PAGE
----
Rob Burrow death confirmed as Leeds Rhinos legend passes after MND battle

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Rob Burrow, a Leeds Rhinos legend and a hero to the MND community, has died

Leeds Rhinos have today (Sunday) announced the death of club legend Rob Burrow, aged 41. Rhinos said the eight-time Super League Grand Final winner “passed away peacefully at Pinderfield’s Hospital near his home surrounded by his loving family after becoming ill earlier this week”. Burrow was diagnosed with motor neurone disease (MND) in December 2019.

Burrow played his entire career with Leeds Rhinos, winning every domestic honour as part of the club’s golden generation which dominated rugby league from 2004-2017. He played 492 times for Rhinos from 2001 to 2017, placing him in fifth in the club’s all-time list of career appearances and scored 1,103 points including 196 tries.

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He was capped 15 times by England and played five more Tests for Great Britain. He won the Challenge Cup at Wembley in 2014 and 2015 as well as three World Club Challenges and three league leaders’ shields. A member of Leeds’ Super League-winning side in 2004, his try in the 2011 victory over St Helens is regarded as the best ever in a Grand Final.

Following his MND diagnosis Burrow became national campaigners to raise awareness and funds for the MND community. Since then Burrow has inspired two award winning documentaries, wrote a best selling autobiography, hosted an award winning podcast and was awarded a CBE from HRH Prince William at AMT Headingley in January 2023.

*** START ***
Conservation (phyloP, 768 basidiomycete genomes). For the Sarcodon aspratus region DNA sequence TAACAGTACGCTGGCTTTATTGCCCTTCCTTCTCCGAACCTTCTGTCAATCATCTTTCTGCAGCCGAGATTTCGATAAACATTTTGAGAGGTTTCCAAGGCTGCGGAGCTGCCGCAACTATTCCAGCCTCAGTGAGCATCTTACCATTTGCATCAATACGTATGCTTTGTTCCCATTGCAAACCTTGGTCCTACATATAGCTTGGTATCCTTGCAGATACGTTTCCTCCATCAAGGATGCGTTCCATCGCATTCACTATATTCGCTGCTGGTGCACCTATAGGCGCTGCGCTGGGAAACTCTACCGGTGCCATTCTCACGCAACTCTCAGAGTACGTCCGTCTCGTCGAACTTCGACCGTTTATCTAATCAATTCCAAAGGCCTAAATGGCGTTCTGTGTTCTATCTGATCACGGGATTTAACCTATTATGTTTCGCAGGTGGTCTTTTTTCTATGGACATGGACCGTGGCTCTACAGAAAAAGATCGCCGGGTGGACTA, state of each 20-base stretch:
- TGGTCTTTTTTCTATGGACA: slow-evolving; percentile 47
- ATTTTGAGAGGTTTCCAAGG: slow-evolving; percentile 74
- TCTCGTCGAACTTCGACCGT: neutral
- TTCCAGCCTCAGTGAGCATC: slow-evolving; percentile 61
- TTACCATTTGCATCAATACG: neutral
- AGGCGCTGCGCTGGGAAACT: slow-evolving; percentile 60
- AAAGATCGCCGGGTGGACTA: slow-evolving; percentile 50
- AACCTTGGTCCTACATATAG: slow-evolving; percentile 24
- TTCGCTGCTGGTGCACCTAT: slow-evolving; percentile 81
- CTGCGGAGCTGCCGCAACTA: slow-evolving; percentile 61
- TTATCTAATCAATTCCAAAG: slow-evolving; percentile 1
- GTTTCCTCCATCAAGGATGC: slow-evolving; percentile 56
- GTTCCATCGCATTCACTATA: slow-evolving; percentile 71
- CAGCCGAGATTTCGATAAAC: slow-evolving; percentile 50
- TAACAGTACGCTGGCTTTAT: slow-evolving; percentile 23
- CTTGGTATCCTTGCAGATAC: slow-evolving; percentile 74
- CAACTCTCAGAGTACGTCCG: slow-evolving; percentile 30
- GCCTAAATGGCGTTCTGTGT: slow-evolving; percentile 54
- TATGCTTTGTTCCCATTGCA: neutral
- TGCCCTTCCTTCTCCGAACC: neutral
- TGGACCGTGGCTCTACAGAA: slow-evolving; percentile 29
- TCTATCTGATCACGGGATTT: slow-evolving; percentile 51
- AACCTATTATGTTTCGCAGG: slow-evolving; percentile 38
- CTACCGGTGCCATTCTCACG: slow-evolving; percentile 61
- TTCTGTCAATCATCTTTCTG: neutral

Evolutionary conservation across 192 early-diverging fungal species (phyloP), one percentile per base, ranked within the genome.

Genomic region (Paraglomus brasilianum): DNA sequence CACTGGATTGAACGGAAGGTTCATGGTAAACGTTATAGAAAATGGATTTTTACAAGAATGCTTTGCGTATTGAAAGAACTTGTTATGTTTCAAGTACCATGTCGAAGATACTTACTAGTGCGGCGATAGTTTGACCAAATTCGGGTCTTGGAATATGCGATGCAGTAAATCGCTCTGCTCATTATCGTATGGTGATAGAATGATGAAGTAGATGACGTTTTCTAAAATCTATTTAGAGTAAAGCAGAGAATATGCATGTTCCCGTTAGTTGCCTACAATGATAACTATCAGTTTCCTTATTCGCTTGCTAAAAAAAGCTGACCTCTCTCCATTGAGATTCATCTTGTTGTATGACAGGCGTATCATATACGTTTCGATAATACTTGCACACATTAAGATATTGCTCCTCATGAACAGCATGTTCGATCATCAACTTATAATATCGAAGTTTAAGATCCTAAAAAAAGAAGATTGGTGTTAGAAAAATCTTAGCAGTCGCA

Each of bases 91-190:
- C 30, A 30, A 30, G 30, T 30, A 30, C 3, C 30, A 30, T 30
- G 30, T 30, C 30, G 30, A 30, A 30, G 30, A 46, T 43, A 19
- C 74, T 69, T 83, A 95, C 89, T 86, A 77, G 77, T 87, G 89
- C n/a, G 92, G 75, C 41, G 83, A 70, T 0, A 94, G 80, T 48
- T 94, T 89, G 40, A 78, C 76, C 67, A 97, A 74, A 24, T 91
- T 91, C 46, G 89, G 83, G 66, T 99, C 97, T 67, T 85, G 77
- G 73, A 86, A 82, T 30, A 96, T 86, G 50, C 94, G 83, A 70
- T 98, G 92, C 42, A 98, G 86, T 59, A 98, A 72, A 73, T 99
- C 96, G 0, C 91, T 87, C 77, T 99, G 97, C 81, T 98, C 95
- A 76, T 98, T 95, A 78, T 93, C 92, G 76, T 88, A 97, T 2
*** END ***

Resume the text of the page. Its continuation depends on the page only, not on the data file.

Along with his friend and former team mate Kevin Sinfield, Burrow has inspired nearly £20 million in fundraising across the UK and Ireland. This has included raising over £6 million to build the Rob Burrow Centre for MND in Leeds as a lasting legacy for those who follow him in their own personal battles with the disease.

‘Deep sadness’

A Rhinos spokesman said: “On behalf of the Burrow family, we would like to thank the staff at Pinderfields Hospital for their compassion and caring for Rob in his final days. Fittingly, as a tribute to the incredible work done by Rob, the groundbreaking of the new Rob Burrow Centre for MND at Seacroft Hospital on Monday will go ahead as planned at Rob's request. At this time, we would ask that everyone respect the privacy of the Burrow family.”

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Rhinos tonight opened the gates of the South Stand at Headingley Stadium for visitors to come to pay their respects in person.

A Rhinos statement said: “It is with deep sadness that we announce the death of our beloved son, husband, father, brother and friend. Rob has always been a true inspiration throughout his life whether that was on the rugby league field or during his battle with MND (motor neurone disease). He never allowed others to define what he could achieve and believed in his own ability to do more.

“The outpouring of love and support that Rob and the whole Burrow family have received over the last four and a half years meant so much to Rob. In particular, the rugby league family and MND community have rallied around Rob to inspire him, thank you for your support.

“For those who knew Rob throughout his life, his determination and spirit in the face of MND over the last four and a half years came as no surprise. Rob never accepted that he couldn’t do something. He just found his way of doing it better than anyone else. He will continue to inspire us all every day. In a world full of adversity. We must dare to dream.”

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Burrow obituary

Peter Smith writes in his Burrow obituary: “In a sporting world of giants, Rob Burrow, stood tall above the rest. At just 5ft 4ins and weighing around 11 stone, Burrow may not have looked like a modern Super League player, but what he lacked in size he more than made up for in heart, pace and skill.”

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